Credit Shane F. Kelly / High Delft Pictures/Sony Pictures Classics
To test a theory that the Dutch master Johannes Vermeer used lenses, mirrors and other tools to create his masterpieces, inventor Tim Jenison sets out to recreate the method — and the paintings — in the dazzling documentary Tim's Vermeer.
Credit Jerry Jackson / HBO
The life and work of composer and lyricist Stephen Sondheim is examined in Six by Sondheim, a documentary from James Lapine, who also directed several of Sondheim's shows.
Stephen Sondheim has written quite a few classic musicals — Company, A Funny Thing Happened on the Way to the Forum, Sweeney Todd, Into the Woods — but he's had just one hit song, "Send in the Clowns" from A Little Night Music. And as he tells an audience in Six by Sondheim, it was a tricky one to write because the star who had to sing it, Glynis Johns, wasn't a singer with a capital "s".
The massive marketing campaign for Anchorman 2: The Legend Continues has gone way beyond trailers and commercials. Some critics say the journalists are embarrassing themselves — and some say the character has become tiresomely ubiquitous.
It's hard to think of a social issue more certain to drive people into blinkered encampment than the question of sexual consent. There are times when "no means no" seems like an incomplete response to an enormously touchy problem — especially as it affects teenagers, a demographic not known for prudent lust management.
Both literally and thematically dark, Out of the Furnace simmers with manliness like a slow-cooking pot of venison chili. This is the sort of movie where character is revealed by what the protagonist decides to hunt and possibly kill.
A noble buck in the Pennsylvania woods? Maybe not. A murderous, meth-dealing bare-knuckle-boxing promoter? Bang!
The title character of Inside Llewyn Davis starts and ends the film in a little Greenwich Village folk club in 1961, singing the gloomy traditional tune "Hang Me, Oh Hang Me." The song's world-weary protagonist resigns himself to his impending death, really bothered only by the eternity he'll spend trapped underground in the grave.
When you think of the world's great cuisines, Brazilian food doesn't spring to mind. But that is about to change.
Outside of Brazil,the South American nation is most famous for its BBQ, or churrascarria. But inside the country, a new movement celebrating regional foods is booming. And ahead of the World Cup and the Olympics, Brazilians are hoping the world will get a new taste of Brazil.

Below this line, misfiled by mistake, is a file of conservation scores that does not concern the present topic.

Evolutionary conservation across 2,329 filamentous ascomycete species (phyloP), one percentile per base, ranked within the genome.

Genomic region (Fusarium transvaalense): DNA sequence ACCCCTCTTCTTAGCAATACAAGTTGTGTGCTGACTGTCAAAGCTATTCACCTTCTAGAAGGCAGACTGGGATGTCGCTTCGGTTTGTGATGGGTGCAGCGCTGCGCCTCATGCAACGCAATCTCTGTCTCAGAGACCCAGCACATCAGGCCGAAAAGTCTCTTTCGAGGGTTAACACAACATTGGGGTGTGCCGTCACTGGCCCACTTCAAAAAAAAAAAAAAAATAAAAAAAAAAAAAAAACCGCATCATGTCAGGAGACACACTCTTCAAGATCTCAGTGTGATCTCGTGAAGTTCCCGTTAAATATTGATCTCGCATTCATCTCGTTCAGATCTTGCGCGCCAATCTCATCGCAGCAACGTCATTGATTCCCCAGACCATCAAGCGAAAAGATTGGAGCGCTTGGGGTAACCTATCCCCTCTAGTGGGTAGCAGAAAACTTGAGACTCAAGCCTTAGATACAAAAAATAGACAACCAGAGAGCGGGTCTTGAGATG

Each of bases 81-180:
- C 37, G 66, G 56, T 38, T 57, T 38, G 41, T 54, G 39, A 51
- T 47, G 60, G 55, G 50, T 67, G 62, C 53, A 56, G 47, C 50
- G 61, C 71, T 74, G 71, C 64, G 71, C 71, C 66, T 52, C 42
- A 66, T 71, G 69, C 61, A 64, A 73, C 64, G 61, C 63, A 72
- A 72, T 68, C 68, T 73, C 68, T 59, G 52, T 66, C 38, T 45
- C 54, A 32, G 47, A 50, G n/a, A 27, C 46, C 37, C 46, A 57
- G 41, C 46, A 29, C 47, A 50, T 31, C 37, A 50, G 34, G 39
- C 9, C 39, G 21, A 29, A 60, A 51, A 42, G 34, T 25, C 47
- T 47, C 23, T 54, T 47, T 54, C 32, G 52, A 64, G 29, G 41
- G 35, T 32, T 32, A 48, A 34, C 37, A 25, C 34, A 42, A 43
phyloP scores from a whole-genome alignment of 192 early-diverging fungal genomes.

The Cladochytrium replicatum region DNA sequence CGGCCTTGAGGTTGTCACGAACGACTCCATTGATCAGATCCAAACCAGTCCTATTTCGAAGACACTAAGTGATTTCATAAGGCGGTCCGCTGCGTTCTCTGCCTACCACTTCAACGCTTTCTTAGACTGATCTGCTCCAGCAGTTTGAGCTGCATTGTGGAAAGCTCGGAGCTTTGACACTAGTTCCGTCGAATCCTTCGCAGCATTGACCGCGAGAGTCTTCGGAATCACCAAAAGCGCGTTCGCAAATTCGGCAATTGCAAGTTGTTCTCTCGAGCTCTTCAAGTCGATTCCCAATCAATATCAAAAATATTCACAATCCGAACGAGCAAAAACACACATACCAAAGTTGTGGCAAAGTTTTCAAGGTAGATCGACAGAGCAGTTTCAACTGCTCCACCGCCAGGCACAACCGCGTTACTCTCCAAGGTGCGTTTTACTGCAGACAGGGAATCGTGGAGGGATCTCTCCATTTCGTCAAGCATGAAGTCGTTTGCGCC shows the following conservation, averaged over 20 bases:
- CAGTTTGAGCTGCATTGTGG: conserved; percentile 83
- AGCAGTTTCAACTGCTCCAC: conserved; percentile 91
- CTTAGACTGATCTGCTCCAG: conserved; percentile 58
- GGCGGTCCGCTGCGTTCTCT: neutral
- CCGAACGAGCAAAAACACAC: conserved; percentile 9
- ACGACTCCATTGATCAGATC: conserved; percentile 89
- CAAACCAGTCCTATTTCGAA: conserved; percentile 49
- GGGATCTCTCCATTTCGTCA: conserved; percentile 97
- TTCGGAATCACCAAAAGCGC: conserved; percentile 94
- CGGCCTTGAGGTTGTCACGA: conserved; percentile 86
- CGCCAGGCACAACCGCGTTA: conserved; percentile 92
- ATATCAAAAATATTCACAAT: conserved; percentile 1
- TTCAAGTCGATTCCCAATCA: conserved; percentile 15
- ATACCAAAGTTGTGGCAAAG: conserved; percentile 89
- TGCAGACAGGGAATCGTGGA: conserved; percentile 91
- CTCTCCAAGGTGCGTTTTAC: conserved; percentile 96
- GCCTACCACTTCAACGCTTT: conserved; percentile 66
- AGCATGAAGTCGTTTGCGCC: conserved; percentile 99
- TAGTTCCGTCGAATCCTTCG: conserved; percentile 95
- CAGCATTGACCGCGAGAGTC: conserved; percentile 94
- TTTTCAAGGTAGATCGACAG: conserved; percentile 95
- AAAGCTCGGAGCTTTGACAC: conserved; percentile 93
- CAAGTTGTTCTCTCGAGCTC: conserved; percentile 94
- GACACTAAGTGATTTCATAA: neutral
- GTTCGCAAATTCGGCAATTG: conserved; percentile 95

Some years ago, I wrote a poem called "Why I Love Vermeer," which ends "I've never lived in a city without a Vermeer." I could say that until 1990, when Vermeer's exquisite painting The Concert was one of the masterpieces stolen from Boston's Isabella Stewart Gardner Museum. It's still missing.
Originally published on Thu December 5, 2013 2:17 pm
When you're making eight bucks an hour, which is pretty typical in the fast-food industry, it's tough to make ends meet.
And increasingly, the working poor are asking this question: Why am I living in poverty, even when I'm working full time?
That's the message that thousands of fast-food workers rallying Thursday in about 100 U.S. cities — from Oakland to Memphis to Washington, D.C. — want heard. A living wage in big cities is closer to $14 an hour, and it jumps to about $20 an hour for an adult supporting a child.
If you're going to a holiday party, there's a good chance you'll be sipping on an adult beverage of some sort. You can do that without looking over your shoulder for authorities because exactly 80 years ago today, Dec. 5, Prohibition came to an end and Americans were able to legally pick up their drinks again.
There are songs that express heartfelt emotions, telling stories of love or loss that are both universal and deeply personal. Then there are songs that are pretty much just lists of things. This game covers those songs, though house musician Jonathan Coulton and VIP Nellie McKay have cheekily swapped out some of the items. Raindrops on roses and what on what, again?